- What’s racist about Woolworths’ ‘blacks only’ job Ad? (akanyangafrica.wordpress.com)
As a South African, unless you’ve been hiding under a rock, you have probably heard about the Woolworths “racist” scandal earlier this week bought to light by internet marketer, Justin Harrison, who followed up a few days later with another post. No surprise it made news, after all didn’t SAA just go through the same saga?
If you are still not sure what I am going on about here are some links to what is happening:
There are probably many more but these should give you an idea
While as a white South African male, my initial reaction was to throw my arms in the air and scream bloody murder, as many did, after reading some alternative views and letting the dust settle, I find that I can’t really blame them at all.
So who do we blame? The ANC? Aren’t they are just trying to correct the imbalances of the apartheid era, the imbalance which has still not been corrected, despite close to 20 years of being free of apartheid? Well that is debatable since their policies have only seemed to benefit a very small majority of their followers, but that is something else altogether.
So do we blame white people? Can we blame the children of the post-apartheid era, like myself, who were too young to know what was happening? So do we blame our parents? After all they did nothing while the National Party ruled the country and implemented apartheid policies. They should have put their lives on the line, they should have done more, right? While it went on for far too long, the entire world also did nothing really, so can we blame them?
Maybe we should blame the Germans and countless other supremist goverments for giving our apartheid government ideas? Or maybe we should blame the Dutch and/or British settlers for coming to this country and taking it away from the indigenous people, the Zulus, the Xhosa, the San, et al? Not really, much like the Romans did for them, they bought a little bit of civilisation to the region.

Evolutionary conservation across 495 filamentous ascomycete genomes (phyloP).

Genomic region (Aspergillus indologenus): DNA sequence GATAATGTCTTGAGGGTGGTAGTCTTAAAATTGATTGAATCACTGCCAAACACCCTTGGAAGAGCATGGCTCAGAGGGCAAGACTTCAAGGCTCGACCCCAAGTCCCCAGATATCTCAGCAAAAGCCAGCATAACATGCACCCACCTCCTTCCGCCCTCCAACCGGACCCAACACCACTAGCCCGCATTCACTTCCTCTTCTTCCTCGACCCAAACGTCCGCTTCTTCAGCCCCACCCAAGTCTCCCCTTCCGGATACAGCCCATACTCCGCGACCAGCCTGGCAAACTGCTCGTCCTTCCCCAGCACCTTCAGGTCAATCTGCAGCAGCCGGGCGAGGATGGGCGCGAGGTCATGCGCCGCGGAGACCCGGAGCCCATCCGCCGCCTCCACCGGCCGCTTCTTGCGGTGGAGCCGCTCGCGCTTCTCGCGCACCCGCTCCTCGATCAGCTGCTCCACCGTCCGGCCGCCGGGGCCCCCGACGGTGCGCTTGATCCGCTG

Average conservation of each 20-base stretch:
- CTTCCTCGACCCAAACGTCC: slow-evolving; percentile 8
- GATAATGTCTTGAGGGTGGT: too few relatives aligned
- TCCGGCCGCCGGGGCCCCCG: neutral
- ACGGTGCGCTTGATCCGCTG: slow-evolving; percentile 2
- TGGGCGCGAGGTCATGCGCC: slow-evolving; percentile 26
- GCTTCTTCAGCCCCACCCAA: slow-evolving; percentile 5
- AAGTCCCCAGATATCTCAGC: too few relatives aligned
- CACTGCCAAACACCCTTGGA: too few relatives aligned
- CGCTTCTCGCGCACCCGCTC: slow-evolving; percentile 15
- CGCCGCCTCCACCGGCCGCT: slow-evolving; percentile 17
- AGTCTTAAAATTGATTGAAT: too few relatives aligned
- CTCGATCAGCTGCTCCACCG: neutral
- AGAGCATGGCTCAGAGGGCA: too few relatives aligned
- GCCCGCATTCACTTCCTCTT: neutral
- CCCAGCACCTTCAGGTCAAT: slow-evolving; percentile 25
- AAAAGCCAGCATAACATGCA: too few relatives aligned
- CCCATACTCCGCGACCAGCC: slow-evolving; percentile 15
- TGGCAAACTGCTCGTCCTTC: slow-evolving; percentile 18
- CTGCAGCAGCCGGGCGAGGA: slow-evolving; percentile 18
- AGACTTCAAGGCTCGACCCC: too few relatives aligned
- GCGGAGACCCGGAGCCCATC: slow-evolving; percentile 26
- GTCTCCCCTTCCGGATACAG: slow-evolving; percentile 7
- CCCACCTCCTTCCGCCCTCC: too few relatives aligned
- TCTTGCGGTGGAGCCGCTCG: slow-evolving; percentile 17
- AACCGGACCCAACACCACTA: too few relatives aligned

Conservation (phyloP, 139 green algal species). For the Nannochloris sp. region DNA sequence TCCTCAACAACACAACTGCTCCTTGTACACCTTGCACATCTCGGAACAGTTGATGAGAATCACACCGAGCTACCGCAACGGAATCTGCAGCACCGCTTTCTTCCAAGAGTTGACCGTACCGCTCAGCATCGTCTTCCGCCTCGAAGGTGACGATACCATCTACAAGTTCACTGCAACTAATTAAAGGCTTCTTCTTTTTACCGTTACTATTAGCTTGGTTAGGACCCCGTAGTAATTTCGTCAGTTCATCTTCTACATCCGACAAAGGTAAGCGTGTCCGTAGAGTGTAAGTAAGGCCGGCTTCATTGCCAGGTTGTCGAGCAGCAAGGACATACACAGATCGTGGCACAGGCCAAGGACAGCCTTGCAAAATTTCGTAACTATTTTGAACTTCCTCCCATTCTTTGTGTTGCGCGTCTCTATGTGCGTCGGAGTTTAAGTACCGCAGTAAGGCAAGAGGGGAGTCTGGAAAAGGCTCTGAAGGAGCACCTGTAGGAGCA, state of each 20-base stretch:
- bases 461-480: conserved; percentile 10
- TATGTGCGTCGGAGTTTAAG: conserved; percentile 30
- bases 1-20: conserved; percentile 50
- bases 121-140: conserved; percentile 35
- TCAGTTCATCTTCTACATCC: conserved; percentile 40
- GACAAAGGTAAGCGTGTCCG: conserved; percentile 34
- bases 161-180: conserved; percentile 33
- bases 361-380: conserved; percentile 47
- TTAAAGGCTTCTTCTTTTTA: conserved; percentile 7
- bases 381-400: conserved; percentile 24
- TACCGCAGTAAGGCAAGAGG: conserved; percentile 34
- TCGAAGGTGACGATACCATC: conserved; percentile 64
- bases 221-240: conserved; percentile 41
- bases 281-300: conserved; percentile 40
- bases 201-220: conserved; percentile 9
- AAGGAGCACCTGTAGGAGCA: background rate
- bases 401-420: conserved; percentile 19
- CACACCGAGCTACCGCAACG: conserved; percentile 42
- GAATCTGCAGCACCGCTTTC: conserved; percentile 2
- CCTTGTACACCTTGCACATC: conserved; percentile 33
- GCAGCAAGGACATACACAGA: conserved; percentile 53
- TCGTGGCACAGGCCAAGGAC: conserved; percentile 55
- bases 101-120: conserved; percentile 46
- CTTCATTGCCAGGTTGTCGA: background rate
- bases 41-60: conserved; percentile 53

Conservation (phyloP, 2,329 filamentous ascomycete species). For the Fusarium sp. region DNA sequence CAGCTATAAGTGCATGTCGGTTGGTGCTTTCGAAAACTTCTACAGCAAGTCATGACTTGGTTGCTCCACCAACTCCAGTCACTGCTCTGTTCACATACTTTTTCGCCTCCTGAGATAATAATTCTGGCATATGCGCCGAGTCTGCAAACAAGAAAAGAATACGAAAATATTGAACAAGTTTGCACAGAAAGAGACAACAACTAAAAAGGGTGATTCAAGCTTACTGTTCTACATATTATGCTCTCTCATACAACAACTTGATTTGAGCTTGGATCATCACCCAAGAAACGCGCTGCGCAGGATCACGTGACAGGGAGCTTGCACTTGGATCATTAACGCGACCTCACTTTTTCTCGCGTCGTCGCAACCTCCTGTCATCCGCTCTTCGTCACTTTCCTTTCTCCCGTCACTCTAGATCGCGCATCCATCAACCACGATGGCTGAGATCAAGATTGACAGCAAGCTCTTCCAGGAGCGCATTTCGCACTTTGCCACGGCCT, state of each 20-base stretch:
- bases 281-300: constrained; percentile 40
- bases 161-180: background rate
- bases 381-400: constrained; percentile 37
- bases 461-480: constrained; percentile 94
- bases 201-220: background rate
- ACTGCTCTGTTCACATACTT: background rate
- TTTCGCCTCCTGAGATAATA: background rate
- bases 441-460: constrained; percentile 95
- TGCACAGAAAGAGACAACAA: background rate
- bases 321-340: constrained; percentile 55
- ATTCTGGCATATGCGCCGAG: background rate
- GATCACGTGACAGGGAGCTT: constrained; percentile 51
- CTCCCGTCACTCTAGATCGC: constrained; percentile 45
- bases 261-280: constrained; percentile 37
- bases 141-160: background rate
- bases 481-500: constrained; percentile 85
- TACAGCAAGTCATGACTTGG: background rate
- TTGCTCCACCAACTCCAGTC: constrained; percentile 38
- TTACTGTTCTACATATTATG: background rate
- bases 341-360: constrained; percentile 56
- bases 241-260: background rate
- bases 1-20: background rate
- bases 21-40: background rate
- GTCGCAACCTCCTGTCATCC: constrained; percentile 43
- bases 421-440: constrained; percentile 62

Maybe we should blame the Romans for bringing the first hints of civilisation to what is now Britain & Netherlands or the Celtic or Germanic tribes for settling there in the first place? No?
What I’m trying to say is that history is exactly that, history. If we are going to just try to point fingers and play the blame game, nothing constructive will come of it, people will get angry and say stupid things which will piss off other people who will say more stupid things.
Lets say, hypothetically, as a white male in SA, you were looking through a newspaper for a job and you saw a job that you wanted to apply for. At the end it tells you, preference is given to BEE candidates or to disabled black women. Of course you think to yourself, “Fuck I hate this BEE crap!” or whatever else you may think, but is your next step to now launch a boycott against this company, or do you move on and try again?
The only thing that Woolworths did wrong was the way that they worded their job post really, and of course the way they handled the PR nightmare they bought on themselves, but I think after initially going into a flat spin, they have managed to correct their mistake, and isn’t that what we wanted?
Personally, I went to Woolies yesterday and bought some chicken they had on special. And next time I feel like some smoked snoek pate, I will go again.
- Whites against Woolworths: doth they protest too much? (dailymaverick.co.za)
- your cracker boycott is bullshit, honky! (pissingblood47days.wordpress.com)